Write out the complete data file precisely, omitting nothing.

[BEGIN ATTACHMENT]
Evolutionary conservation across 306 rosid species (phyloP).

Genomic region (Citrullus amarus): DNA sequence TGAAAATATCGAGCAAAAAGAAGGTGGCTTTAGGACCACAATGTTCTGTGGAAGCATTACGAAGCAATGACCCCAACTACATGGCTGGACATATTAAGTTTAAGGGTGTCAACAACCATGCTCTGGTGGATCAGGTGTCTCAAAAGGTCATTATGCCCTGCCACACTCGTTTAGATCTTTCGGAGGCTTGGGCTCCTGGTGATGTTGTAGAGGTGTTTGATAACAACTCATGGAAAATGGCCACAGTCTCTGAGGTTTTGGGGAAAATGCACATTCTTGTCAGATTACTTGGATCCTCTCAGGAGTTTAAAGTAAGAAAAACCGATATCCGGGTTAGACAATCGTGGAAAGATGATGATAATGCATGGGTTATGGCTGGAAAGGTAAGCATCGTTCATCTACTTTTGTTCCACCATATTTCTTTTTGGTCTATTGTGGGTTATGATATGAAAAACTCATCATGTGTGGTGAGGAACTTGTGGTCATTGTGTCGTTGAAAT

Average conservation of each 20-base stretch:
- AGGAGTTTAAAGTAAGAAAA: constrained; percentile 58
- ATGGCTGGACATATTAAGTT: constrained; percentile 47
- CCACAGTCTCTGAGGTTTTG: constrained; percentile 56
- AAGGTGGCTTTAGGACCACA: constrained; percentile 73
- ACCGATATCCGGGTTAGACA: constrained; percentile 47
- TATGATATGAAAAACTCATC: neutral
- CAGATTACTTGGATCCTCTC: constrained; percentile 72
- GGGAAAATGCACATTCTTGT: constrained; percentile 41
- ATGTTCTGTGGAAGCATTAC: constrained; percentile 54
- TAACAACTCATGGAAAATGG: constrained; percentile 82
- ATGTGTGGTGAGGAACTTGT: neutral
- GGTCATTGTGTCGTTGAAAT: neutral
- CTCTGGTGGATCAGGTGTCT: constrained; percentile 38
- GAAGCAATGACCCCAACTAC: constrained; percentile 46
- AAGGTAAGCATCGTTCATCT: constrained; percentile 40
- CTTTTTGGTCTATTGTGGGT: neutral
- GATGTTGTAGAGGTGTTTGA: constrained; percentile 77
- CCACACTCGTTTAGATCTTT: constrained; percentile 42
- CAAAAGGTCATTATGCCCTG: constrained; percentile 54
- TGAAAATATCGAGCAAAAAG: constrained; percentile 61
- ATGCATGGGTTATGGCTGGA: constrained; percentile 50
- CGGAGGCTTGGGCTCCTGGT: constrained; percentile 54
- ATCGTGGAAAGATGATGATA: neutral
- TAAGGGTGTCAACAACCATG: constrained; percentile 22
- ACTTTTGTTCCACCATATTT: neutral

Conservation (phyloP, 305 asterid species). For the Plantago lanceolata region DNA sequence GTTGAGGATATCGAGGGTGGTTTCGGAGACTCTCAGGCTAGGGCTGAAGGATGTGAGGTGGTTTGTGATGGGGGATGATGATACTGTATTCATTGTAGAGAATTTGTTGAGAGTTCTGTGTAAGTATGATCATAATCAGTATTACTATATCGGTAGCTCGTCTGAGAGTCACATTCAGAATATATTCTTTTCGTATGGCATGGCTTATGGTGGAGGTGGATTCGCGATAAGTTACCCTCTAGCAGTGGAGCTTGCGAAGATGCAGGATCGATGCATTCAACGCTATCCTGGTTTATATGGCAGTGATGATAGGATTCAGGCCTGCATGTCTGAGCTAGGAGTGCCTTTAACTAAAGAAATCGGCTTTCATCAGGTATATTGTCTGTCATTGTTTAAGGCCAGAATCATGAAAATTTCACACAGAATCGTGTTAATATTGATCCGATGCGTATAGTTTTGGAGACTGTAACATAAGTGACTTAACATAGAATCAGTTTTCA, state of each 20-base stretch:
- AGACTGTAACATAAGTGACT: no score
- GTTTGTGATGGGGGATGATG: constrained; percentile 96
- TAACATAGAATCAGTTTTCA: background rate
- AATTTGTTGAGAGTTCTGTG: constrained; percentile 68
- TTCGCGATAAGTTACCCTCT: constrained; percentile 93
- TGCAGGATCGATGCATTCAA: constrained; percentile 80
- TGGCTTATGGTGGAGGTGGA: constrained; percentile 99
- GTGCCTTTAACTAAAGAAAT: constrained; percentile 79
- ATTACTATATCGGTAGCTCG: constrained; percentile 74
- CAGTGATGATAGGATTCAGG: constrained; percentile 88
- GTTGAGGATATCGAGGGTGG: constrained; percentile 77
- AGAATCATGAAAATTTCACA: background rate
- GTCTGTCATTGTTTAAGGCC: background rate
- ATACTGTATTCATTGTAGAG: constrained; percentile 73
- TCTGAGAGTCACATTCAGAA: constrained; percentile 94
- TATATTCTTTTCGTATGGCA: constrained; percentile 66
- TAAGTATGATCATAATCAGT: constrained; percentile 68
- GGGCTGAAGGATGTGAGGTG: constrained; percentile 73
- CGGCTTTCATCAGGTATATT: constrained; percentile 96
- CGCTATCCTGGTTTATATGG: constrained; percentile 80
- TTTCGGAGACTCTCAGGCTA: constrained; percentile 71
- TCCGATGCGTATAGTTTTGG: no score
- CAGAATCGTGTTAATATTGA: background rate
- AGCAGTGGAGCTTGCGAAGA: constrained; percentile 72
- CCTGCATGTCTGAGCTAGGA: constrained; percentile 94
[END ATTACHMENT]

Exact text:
Evolutionary conservation across 306 rosid species (phyloP).

Genomic region (Citrullus amarus): DNA sequence TGAAAATATCGAGCAAAAAGAAGGTGGCTTTAGGACCACAATGTTCTGTGGAAGCATTACGAAGCAATGACCCCAACTACATGGCTGGACATATTAAGTTTAAGGGTGTCAACAACCATGCTCTGGTGGATCAGGTGTCTCAAAAGGTCATTATGCCCTGCCACACTCGTTTAGATCTTTCGGAGGCTTGGGCTCCTGGTGATGTTGTAGAGGTGTTTGATAACAACTCATGGAAAATGGCCACAGTCTCTGAGGTTTTGGGGAAAATGCACATTCTTGTCAGATTACTTGGATCCTCTCAGGAGTTTAAAGTAAGAAAAACCGATATCCGGGTTAGACAATCGTGGAAAGATGATGATAATGCATGGGTTATGGCTGGAAAGGTAAGCATCGTTCATCTACTTTTGTTCCACCATATTTCTTTTTGGTCTATTGTGGGTTATGATATGAAAAACTCATCATGTGTGGTGAGGAACTTGTGGTCATTGTGTCGTTGAAAT

Average conservation of each 20-base stretch:
- AGGAGTTTAAAGTAAGAAAA: constrained; percentile 58
- ATGGCTGGACATATTAAGTT: constrained; percentile 47
- CCACAGTCTCTGAGGTTTTG: constrained; percentile 56
- AAGGTGGCTTTAGGACCACA: constrained; percentile 73
- ACCGATATCCGGGTTAGACA: constrained; percentile 47
- TATGATATGAAAAACTCATC: neutral
- CAGATTACTTGGATCCTCTC: constrained; percentile 72
- GGGAAAATGCACATTCTTGT: constrained; percentile 41
- ATGTTCTGTGGAAGCATTAC: constrained; percentile 54
- TAACAACTCATGGAAAATGG: constrained; percentile 82
- ATGTGTGGTGAGGAACTTGT: neutral
- GGTCATTGTGTCGTTGAAAT: neutral
- CTCTGGTGGATCAGGTGTCT: constrained; percentile 38
- GAAGCAATGACCCCAACTAC: constrained; percentile 46
- AAGGTAAGCATCGTTCATCT: constrained; percentile 40
- CTTTTTGGTCTATTGTGGGT: neutral
- GATGTTGTAGAGGTGTTTGA: constrained; percentile 77
- CCACACTCGTTTAGATCTTT: constrained; percentile 42
- CAAAAGGTCATTATGCCCTG: constrained; percentile 54
- TGAAAATATCGAGCAAAAAG: constrained; percentile 61
- ATGCATGGGTTATGGCTGGA: constrained; percentile 50
- CGGAGGCTTGGGCTCCTGGT: constrained; percentile 54
- ATCGTGGAAAGATGATGATA: neutral
- TAAGGGTGTCAACAACCATG: constrained; percentile 22
- ACTTTTGTTCCACCATATTT: neutral

Conservation (phyloP, 305 asterid species). For the Plantago lanceolata region DNA sequence GTTGAGGATATCGAGGGTGGTTTCGGAGACTCTCAGGCTAGGGCTGAAGGATGTGAGGTGGTTTGTGATGGGGGATGATGATACTGTATTCATTGTAGAGAATTTGTTGAGAGTTCTGTGTAAGTATGATCATAATCAGTATTACTATATCGGTAGCTCGTCTGAGAGTCACATTCAGAATATATTCTTTTCGTATGGCATGGCTTATGGTGGAGGTGGATTCGCGATAAGTTACCCTCTAGCAGTGGAGCTTGCGAAGATGCAGGATCGATGCATTCAACGCTATCCTGGTTTATATGGCAGTGATGATAGGATTCAGGCCTGCATGTCTGAGCTAGGAGTGCCTTTAACTAAAGAAATCGGCTTTCATCAGGTATATTGTCTGTCATTGTTTAAGGCCAGAATCATGAAAATTTCACACAGAATCGTGTTAATATTGATCCGATGCGTATAGTTTTGGAGACTGTAACATAAGTGACTTAACATAGAATCAGTTTTCA, state of each 20-base stretch:
- AGACTGTAACATAAGTGACT: no score
- GTTTGTGATGGGGGATGATG: constrained; percentile 96
- TAACATAGAATCAGTTTTCA: background rate
- AATTTGTTGAGAGTTCTGTG: constrained; percentile 68
- TTCGCGATAAGTTACCCTCT: constrained; percentile 93
- TGCAGGATCGATGCATTCAA: constrained; percentile 80
- TGGCTTATGGTGGAGGTGGA: constrained; percentile 99
- GTGCCTTTAACTAAAGAAAT: constrained; percentile 79
- ATTACTATATCGGTAGCTCG: constrained; percentile 74
- CAGTGATGATAGGATTCAGG: constrained; percentile 88
- GTTGAGGATATCGAGGGTGG: constrained; percentile 77
- AGAATCATGAAAATTTCACA: background rate
- GTCTGTCATTGTTTAAGGCC: background rate
- ATACTGTATTCATTGTAGAG: constrained; percentile 73
- TCTGAGAGTCACATTCAGAA: constrained; percentile 94
- TATATTCTTTTCGTATGGCA: constrained; percentile 66
- TAAGTATGATCATAATCAGT: constrained; percentile 68
- GGGCTGAAGGATGTGAGGTG: constrained; percentile 73
- CGGCTTTCATCAGGTATATT: constrained; percentile 96
- CGCTATCCTGGTTTATATGG: constrained; percentile 80
- TTTCGGAGACTCTCAGGCTA: constrained; percentile 71
- TCCGATGCGTATAGTTTTGG: no score
- CAGAATCGTGTTAATATTGA: background rate
- AGCAGTGGAGCTTGCGAAGA: constrained; percentile 72
- CCTGCATGTCTGAGCTAGGA: constrained; percentile 94